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Classical 101

How Not to Direct an Opera

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Thomas Bradley-WOSU Public Media
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Classical 101 host, Christopher Purdy shares a few dos and don'ts for directing opera.

I have just finished directing an opera. The performances were enjoyed by full houses. Everything went well, and this wasn't my first time at the rodeo.

I send you herewith a few dos and don'ts for the next time you direct an opera:

DO NOT

  • Forget to bring the Snickers bars. Church rehearsal spaces frown on popping a cold one at fraught rehearsals. Chomp on candy instead.
  • Annoy the volunteer treasurer or photographers of the organization unless you want to look both fat and impoverished.
  • Expect anyone except a few of the principal singers to know the opera.
  • Shout stage left to the chorus and then move stage right to demonstrate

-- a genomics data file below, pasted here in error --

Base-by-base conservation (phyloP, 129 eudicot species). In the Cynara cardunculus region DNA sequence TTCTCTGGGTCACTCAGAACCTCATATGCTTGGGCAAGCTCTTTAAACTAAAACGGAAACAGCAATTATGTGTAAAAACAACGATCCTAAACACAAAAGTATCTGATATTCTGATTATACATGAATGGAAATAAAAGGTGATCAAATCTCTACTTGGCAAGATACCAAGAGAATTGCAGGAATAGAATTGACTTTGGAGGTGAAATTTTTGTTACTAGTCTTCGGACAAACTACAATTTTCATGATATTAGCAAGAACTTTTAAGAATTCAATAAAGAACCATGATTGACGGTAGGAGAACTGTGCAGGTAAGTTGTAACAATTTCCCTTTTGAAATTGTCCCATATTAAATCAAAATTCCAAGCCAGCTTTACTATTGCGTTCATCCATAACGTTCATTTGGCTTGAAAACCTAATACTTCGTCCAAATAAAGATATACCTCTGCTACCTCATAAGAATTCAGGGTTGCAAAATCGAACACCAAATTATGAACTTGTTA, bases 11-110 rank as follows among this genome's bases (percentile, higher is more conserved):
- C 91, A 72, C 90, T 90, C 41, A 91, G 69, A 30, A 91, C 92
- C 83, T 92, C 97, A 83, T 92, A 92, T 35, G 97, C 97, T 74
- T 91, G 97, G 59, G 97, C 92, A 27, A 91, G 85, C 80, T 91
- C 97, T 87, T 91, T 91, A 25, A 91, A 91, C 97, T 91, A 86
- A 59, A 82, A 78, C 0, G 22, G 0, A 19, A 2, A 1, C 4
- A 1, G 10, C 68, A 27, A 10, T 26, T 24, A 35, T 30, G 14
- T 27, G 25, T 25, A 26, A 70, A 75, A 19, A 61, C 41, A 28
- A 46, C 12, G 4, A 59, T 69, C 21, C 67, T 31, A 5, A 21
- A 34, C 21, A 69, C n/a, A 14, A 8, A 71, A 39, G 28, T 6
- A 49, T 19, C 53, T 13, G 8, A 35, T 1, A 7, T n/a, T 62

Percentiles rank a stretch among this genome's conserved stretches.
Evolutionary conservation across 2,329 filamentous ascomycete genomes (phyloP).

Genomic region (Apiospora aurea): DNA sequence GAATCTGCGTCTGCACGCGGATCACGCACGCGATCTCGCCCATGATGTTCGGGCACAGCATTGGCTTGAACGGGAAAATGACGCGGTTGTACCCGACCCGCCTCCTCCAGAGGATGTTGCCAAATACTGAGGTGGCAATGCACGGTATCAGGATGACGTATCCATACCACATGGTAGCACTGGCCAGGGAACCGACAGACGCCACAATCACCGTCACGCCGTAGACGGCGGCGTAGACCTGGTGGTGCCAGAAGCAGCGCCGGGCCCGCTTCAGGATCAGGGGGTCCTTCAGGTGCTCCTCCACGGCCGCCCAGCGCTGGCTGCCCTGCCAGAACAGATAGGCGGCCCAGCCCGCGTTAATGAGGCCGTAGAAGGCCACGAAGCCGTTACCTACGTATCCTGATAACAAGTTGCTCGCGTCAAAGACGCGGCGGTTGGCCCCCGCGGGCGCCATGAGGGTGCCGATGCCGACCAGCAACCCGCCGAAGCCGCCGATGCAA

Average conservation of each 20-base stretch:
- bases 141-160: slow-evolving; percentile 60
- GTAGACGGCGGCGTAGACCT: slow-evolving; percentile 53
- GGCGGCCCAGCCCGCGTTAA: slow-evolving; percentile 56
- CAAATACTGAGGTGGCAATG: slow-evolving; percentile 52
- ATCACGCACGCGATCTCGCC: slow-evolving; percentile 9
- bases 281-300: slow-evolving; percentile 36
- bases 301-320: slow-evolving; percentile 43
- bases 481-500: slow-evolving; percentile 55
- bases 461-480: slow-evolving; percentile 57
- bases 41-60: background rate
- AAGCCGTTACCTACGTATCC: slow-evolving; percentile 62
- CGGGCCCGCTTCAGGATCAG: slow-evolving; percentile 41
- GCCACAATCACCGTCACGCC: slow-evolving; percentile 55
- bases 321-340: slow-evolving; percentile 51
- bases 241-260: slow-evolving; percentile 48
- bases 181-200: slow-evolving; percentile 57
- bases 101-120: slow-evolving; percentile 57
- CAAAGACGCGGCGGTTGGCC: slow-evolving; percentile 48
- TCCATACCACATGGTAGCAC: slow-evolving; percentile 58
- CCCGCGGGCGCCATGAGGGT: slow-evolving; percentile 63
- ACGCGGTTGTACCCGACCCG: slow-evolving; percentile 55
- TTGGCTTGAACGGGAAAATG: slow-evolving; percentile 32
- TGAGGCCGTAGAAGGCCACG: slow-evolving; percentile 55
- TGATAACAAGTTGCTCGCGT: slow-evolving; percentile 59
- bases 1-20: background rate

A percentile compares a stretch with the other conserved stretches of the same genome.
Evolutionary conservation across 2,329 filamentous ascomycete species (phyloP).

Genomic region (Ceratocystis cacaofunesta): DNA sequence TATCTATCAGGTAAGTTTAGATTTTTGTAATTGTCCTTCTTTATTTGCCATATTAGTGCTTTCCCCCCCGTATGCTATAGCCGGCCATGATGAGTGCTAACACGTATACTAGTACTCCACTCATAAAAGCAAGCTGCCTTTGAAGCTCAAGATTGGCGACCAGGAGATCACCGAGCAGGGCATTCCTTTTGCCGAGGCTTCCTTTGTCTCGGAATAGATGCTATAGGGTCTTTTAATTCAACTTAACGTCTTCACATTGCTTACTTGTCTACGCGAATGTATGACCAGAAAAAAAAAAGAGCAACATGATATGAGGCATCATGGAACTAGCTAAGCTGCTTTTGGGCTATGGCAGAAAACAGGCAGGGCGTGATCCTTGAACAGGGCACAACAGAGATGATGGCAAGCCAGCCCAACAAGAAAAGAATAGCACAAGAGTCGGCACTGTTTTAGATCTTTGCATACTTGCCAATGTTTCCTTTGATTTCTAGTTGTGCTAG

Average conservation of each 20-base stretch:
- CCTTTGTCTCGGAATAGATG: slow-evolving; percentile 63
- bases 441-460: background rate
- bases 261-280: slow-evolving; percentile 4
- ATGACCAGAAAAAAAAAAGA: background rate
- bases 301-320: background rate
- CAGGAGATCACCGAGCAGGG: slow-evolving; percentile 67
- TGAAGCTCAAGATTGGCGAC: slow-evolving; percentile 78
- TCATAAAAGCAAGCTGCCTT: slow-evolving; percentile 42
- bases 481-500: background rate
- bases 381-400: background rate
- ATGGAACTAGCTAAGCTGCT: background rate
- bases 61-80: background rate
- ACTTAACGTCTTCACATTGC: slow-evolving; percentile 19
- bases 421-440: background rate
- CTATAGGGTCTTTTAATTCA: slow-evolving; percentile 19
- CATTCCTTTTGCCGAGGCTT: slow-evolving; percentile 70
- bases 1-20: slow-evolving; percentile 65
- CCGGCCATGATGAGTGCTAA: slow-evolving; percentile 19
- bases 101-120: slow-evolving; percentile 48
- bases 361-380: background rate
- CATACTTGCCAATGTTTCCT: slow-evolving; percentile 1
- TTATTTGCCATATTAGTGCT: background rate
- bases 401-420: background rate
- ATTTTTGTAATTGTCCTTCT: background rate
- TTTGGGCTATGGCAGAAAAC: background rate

• Try to curse in the language of the opera. You'll just sound like you need another fistful of M&Ms. Use Anglo-Saxon cuss words, if you must.
  • Laugh or make remarks if cast members 'pair off.' 
  • Have a stroke when the orchestra goes on break mid phrase.
  • Listen to Pavarotti or his like singing the opera on which you are working. He and Callas and Sutherland are in heaven. They can't help you now.
  • Pace

DO

  • Pace (it's good exercise)
  • Smile all the time.
  • Be nice to everyone.
  • Always smile and laugh at bad notes.
  • Thank God for lighting designers.
  • Thank God A LOT for stage managers.
  • Tell everyone: "You are all doing a wonderful job!"
  • Smile and nod when the orchestra goes on break mid phrase.
  • Try not to kill anyone while following all of the above on this DO list

Most importantly, do not forget how privileged you are to serve in Music and Drama with wonderful people; your colleagues and your audience. THEIR PLEASURE IS ENOUGH REWARD.
The experience is addictive, but not fattening.